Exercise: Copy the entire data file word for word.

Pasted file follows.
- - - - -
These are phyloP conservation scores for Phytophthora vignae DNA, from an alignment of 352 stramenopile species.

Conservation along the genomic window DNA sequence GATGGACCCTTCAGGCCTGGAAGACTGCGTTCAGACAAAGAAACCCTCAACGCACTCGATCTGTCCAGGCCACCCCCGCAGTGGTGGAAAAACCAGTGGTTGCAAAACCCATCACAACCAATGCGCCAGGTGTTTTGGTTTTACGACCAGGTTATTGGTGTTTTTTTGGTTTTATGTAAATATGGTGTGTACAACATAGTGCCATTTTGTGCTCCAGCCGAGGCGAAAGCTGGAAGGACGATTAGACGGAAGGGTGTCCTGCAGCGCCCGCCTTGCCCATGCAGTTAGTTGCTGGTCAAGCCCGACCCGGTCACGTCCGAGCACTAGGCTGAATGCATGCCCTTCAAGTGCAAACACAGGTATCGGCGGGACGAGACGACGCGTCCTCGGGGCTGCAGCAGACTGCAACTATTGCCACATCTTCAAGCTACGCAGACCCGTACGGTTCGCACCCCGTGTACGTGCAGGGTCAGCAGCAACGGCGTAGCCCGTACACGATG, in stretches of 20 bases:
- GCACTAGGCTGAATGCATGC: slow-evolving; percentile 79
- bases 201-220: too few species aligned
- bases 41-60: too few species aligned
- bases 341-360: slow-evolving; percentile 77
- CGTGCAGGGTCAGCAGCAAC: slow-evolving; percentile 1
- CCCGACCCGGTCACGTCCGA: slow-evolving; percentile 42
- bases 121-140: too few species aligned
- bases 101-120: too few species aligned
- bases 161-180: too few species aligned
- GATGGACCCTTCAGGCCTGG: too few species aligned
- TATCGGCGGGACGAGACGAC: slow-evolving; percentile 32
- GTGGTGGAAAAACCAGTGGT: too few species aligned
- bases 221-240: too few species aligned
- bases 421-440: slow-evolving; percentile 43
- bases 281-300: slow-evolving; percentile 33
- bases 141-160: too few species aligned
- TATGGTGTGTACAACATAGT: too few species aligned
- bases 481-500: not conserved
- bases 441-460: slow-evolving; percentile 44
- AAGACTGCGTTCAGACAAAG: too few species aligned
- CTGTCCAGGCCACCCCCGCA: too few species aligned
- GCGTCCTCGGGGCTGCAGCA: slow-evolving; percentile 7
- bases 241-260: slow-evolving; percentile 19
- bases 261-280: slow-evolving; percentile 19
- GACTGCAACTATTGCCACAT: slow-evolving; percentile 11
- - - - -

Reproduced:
These are phyloP conservation scores for Phytophthora vignae DNA, from an alignment of 352 stramenopile species.

Conservation along the genomic window DNA sequence GATGGACCCTTCAGGCCTGGAAGACTGCGTTCAGACAAAGAAACCCTCAACGCACTCGATCTGTCCAGGCCACCCCCGCAGTGGTGGAAAAACCAGTGGTTGCAAAACCCATCACAACCAATGCGCCAGGTGTTTTGGTTTTACGACCAGGTTATTGGTGTTTTTTTGGTTTTATGTAAATATGGTGTGTACAACATAGTGCCATTTTGTGCTCCAGCCGAGGCGAAAGCTGGAAGGACGATTAGACGGAAGGGTGTCCTGCAGCGCCCGCCTTGCCCATGCAGTTAGTTGCTGGTCAAGCCCGACCCGGTCACGTCCGAGCACTAGGCTGAATGCATGCCCTTCAAGTGCAAACACAGGTATCGGCGGGACGAGACGACGCGTCCTCGGGGCTGCAGCAGACTGCAACTATTGCCACATCTTCAAGCTACGCAGACCCGTACGGTTCGCACCCCGTGTACGTGCAGGGTCAGCAGCAACGGCGTAGCCCGTACACGATG, in stretches of 20 bases:
- GCACTAGGCTGAATGCATGC: slow-evolving; percentile 79
- bases 201-220: too few species aligned
- bases 41-60: too few species aligned
- bases 341-360: slow-evolving; percentile 77
- CGTGCAGGGTCAGCAGCAAC: slow-evolving; percentile 1
- CCCGACCCGGTCACGTCCGA: slow-evolving; percentile 42
- bases 121-140: too few species aligned
- bases 101-120: too few species aligned
- bases 161-180: too few species aligned
- GATGGACCCTTCAGGCCTGG: too few species aligned
- TATCGGCGGGACGAGACGAC: slow-evolving; percentile 32
- GTGGTGGAAAAACCAGTGGT: too few species aligned
- bases 221-240: too few species aligned
- bases 421-440: slow-evolving; percentile 43
- bases 281-300: slow-evolving; percentile 33
- bases 141-160: too few species aligned
- TATGGTGTGTACAACATAGT: too few species aligned
- bases 481-500: not conserved
- bases 441-460: slow-evolving; percentile 44
- AAGACTGCGTTCAGACAAAG: too few species aligned
- CTGTCCAGGCCACCCCCGCA: too few species aligned
- GCGTCCTCGGGGCTGCAGCA: slow-evolving; percentile 7
- bases 241-260: slow-evolving; percentile 19
- bases 261-280: slow-evolving; percentile 19
- GACTGCAACTATTGCCACAT: slow-evolving; percentile 11